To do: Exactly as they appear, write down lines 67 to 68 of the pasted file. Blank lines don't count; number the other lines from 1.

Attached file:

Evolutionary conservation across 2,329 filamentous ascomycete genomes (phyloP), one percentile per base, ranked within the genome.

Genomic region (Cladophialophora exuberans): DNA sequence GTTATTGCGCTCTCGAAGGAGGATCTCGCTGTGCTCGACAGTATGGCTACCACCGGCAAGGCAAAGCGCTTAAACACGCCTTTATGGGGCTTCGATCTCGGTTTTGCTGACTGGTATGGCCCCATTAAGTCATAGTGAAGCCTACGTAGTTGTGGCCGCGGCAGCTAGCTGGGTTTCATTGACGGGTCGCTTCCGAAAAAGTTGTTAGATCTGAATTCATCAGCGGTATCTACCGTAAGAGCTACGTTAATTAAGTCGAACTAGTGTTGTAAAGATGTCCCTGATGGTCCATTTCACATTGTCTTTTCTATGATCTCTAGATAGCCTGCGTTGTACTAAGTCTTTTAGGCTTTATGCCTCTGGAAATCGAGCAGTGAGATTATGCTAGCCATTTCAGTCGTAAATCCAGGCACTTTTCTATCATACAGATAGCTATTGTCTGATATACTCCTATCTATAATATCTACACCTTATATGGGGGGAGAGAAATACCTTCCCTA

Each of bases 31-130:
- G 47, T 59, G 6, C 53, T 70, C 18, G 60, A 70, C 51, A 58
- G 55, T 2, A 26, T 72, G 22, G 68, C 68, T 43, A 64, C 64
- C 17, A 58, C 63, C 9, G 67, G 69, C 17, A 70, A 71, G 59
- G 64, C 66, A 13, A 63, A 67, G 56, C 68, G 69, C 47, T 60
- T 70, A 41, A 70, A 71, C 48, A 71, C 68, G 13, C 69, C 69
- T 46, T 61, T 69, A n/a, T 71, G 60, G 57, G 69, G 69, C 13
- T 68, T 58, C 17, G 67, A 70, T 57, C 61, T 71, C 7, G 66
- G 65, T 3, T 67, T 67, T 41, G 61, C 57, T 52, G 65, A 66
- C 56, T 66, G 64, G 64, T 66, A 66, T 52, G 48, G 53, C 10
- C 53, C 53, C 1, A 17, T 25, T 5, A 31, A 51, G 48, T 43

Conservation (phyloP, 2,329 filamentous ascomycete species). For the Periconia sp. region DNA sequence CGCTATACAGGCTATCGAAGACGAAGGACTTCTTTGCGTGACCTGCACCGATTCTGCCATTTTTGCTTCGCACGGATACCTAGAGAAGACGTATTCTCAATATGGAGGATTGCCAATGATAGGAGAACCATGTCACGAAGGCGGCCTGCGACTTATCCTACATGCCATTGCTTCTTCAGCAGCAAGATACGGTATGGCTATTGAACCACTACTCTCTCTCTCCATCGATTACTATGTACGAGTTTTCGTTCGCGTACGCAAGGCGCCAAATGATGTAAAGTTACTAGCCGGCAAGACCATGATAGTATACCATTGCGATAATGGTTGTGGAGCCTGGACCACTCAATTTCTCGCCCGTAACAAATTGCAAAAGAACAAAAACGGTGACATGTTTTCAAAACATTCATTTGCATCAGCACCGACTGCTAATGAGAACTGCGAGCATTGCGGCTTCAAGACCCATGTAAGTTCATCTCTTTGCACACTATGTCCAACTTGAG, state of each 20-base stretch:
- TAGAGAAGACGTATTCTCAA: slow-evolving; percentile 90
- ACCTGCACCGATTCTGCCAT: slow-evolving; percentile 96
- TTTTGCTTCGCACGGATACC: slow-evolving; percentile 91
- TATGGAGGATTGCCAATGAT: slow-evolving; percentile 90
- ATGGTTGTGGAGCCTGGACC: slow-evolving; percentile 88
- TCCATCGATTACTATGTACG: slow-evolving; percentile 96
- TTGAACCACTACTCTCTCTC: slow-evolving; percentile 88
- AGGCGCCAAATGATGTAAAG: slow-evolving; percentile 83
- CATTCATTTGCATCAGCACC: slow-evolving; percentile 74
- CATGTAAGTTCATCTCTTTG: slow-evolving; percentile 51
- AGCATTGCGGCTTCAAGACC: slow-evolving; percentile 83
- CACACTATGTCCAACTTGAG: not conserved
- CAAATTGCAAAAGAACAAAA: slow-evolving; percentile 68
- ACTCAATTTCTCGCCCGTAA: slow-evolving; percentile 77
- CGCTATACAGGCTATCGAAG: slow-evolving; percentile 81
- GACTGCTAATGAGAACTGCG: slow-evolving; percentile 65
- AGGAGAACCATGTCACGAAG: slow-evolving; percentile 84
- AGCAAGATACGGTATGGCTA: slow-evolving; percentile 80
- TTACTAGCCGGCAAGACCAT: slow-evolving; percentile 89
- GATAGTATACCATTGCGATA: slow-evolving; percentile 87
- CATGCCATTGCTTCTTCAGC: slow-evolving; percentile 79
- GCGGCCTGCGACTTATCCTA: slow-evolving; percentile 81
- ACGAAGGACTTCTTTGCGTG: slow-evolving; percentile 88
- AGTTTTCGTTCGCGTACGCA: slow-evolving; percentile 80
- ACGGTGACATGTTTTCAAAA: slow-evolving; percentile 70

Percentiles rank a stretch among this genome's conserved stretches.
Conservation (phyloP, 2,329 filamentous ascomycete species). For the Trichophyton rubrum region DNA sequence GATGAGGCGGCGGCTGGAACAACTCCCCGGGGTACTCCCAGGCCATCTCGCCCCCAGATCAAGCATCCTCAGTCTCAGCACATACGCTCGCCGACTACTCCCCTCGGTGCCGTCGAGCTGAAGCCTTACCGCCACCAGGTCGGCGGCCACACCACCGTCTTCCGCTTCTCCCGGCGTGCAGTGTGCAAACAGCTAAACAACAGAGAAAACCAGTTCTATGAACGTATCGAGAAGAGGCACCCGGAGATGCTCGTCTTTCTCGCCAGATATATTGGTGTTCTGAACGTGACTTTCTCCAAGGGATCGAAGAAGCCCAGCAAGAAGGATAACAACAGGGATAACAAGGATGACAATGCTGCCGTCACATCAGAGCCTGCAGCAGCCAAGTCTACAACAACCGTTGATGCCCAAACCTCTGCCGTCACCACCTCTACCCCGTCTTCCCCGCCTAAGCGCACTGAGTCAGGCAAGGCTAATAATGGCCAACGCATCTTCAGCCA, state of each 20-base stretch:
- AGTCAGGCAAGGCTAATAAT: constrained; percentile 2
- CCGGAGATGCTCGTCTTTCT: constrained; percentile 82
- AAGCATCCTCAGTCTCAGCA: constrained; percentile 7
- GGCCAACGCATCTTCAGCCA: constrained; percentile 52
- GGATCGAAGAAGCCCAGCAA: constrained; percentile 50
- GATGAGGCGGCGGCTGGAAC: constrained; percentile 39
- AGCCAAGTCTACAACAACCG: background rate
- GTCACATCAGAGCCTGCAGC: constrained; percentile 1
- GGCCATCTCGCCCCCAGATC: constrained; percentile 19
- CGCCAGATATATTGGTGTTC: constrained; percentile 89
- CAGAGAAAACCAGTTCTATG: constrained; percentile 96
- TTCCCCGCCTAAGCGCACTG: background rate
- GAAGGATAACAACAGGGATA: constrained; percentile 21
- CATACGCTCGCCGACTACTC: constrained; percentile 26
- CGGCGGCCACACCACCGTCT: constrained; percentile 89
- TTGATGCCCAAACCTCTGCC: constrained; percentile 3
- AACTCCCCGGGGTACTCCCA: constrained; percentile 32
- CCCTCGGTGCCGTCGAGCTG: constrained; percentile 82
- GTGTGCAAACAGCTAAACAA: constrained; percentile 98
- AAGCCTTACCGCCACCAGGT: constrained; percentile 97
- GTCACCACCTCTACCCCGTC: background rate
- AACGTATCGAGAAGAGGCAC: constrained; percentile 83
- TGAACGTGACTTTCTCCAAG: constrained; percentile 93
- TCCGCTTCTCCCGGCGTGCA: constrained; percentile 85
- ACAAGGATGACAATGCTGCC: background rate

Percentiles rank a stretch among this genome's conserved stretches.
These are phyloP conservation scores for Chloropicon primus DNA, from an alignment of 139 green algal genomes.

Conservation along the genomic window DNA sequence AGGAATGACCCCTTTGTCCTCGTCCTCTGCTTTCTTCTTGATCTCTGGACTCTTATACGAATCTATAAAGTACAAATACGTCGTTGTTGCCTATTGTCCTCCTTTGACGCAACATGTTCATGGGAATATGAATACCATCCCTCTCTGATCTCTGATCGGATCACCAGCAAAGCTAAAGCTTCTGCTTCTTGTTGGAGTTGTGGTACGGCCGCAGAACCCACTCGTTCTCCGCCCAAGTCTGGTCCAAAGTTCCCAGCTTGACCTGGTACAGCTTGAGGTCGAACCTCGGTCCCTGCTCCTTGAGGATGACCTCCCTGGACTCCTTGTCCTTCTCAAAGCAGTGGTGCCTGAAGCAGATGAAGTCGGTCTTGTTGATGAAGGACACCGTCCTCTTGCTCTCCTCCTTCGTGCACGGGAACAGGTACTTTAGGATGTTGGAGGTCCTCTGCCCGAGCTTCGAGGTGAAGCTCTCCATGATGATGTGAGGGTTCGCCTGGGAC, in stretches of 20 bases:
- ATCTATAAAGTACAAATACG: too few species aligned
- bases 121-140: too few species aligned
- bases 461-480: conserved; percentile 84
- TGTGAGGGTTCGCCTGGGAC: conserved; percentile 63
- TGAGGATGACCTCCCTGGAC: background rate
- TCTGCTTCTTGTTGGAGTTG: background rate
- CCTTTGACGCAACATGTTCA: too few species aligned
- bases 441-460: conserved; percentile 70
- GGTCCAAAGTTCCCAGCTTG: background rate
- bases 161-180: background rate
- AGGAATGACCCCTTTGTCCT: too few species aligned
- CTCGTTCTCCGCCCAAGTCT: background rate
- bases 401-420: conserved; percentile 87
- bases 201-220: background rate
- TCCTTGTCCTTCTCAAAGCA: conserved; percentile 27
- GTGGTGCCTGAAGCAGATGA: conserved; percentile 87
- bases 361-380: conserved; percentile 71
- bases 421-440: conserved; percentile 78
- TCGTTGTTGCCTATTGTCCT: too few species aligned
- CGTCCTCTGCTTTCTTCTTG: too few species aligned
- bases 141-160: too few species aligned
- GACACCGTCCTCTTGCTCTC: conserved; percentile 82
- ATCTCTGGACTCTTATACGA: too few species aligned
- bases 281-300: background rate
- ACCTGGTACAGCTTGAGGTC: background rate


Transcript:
Percentiles rank a stretch among this genome's conserved stretches.
These are phyloP conservation scores for Chloropicon primus DNA, from an alignment of 139 green algal genomes.